A simple notch filter for removing high frequency noise in atmospheric measurements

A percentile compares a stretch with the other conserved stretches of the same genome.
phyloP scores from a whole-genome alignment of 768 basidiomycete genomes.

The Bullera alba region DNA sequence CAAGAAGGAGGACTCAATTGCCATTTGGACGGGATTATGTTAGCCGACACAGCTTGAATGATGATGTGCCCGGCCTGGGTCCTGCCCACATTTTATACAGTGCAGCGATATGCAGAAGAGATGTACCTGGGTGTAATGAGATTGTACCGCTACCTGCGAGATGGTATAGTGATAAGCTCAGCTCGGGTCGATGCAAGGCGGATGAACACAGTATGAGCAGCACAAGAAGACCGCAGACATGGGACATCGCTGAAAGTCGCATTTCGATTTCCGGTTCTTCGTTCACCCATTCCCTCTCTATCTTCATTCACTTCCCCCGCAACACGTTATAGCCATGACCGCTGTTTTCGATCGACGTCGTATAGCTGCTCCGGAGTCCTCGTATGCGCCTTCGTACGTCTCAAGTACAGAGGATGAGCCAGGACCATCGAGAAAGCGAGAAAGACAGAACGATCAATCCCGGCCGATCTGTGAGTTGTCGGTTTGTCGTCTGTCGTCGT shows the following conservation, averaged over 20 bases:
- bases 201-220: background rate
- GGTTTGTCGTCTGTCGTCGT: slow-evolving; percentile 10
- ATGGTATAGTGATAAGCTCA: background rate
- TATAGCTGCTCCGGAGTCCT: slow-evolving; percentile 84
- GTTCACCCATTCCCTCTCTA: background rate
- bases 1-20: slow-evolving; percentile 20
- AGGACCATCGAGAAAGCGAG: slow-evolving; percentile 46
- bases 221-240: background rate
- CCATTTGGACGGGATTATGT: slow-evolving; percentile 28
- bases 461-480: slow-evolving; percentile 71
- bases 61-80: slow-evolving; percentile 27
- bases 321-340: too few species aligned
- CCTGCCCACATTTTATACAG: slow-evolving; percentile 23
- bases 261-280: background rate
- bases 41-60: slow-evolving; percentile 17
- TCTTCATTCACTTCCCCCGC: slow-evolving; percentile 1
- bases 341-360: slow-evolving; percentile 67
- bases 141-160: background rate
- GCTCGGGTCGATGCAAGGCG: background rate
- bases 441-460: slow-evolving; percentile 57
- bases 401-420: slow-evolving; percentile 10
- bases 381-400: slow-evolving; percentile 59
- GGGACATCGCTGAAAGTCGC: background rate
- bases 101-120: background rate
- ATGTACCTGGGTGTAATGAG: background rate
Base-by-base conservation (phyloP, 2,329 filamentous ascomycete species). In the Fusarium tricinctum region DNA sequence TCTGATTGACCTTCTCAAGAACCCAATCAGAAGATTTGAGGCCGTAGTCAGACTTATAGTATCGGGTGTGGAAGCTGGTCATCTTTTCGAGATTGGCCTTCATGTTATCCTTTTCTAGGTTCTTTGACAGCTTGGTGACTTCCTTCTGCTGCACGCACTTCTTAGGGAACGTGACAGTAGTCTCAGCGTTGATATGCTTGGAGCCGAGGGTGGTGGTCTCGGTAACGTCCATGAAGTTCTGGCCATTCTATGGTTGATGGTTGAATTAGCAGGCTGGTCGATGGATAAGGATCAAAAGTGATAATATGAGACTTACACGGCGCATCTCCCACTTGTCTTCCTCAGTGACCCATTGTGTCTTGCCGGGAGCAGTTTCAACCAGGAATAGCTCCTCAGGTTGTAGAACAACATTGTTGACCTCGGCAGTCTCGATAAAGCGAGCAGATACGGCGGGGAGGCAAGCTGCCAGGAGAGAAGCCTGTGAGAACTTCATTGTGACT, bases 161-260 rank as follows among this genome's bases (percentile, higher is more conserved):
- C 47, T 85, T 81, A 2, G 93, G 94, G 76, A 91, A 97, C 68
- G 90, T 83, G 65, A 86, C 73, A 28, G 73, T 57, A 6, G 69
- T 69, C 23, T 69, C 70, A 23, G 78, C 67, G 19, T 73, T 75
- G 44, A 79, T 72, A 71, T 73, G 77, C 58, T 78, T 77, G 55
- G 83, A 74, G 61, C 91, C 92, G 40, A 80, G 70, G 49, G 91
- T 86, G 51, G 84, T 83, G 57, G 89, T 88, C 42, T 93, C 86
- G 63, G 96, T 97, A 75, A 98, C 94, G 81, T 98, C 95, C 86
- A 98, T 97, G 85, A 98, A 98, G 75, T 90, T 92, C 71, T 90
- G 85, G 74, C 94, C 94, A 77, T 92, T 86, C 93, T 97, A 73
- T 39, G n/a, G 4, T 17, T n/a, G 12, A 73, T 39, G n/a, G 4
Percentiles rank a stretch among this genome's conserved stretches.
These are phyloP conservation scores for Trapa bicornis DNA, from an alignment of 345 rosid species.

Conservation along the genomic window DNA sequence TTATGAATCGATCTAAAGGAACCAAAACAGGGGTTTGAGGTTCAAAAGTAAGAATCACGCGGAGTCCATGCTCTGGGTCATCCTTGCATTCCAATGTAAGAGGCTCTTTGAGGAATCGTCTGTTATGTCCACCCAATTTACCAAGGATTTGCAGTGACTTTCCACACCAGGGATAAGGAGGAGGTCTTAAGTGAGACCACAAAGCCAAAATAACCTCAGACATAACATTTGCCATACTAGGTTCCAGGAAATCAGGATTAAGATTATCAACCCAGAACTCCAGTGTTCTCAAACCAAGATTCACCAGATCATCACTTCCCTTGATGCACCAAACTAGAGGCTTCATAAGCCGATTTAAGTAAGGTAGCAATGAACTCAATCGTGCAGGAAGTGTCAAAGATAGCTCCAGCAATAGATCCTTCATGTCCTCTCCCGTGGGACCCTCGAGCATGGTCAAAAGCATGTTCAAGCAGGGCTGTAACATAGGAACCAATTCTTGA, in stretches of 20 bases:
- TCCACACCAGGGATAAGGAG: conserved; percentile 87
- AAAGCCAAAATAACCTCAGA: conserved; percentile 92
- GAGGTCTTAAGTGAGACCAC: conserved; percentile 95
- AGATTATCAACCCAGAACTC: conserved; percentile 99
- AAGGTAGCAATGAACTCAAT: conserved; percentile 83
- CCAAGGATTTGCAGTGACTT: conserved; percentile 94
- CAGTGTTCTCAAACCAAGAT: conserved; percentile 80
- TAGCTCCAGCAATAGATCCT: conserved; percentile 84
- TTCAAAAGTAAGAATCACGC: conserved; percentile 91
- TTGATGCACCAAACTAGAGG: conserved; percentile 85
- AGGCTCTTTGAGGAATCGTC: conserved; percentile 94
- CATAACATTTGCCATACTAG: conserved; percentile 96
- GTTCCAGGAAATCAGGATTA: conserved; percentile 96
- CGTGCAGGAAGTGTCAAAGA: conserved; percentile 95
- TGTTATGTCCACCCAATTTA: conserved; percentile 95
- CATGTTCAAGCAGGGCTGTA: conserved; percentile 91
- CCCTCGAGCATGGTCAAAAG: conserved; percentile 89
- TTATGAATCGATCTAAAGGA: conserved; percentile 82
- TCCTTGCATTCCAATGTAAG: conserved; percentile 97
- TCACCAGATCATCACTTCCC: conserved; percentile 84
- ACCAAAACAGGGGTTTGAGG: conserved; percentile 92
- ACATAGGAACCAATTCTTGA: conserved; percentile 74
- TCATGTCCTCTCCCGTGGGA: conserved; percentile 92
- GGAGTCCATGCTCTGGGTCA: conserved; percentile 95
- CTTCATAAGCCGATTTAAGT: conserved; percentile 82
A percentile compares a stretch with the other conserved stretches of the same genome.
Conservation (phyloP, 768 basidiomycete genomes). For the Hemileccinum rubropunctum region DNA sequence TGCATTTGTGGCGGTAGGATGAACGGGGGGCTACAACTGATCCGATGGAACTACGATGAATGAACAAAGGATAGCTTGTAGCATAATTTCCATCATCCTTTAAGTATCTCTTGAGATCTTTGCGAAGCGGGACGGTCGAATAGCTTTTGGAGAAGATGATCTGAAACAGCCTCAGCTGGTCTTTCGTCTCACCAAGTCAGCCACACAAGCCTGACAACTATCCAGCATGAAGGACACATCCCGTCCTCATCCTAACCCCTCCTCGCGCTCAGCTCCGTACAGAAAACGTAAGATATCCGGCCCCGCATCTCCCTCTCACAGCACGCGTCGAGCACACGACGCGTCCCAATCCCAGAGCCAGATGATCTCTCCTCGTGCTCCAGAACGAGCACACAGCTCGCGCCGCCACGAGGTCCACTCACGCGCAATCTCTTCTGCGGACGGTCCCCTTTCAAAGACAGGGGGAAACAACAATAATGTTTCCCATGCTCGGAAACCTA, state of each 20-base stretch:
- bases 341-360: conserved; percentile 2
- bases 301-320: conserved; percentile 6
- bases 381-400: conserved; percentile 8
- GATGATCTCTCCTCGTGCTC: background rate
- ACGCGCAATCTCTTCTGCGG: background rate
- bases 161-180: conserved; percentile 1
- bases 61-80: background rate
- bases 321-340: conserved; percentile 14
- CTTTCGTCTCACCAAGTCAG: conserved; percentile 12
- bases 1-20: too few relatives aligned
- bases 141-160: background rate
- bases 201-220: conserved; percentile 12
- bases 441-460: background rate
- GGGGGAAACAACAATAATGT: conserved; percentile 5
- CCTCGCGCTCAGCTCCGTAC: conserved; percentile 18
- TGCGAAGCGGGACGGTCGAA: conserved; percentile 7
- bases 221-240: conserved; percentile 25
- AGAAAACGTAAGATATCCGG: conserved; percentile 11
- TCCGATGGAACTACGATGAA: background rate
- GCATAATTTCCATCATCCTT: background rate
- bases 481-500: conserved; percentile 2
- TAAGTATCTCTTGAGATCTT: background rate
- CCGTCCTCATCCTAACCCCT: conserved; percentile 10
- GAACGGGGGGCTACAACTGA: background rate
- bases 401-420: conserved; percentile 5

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The experimenter occasionally encounters high-frequency (> 1 Hz) contamination in sonic anemometer data that adversely affects higher-order moment calculations. One has the option of applying a low-pass filter (either a simple, equally weighted moving average filter or any one of the sharper cut-off versions available today) to eliminate not only the unwanted frequency, but all frequencies above it as well. A band rejection or notch filter would be a better choice because of its selectivity, but is seldom used because of computational complexity. In many instances the contamination is quasi-sinusoidal, often caused by vibration of the supporting boom at a frequency typically between 1 and 2 Hz. A simple procedure exists for removing such noise without seriously degrading the signal. It is a notch filter, realized by averaging data points spaced τ/2 apart in time, where τ is the period of the noise signal.

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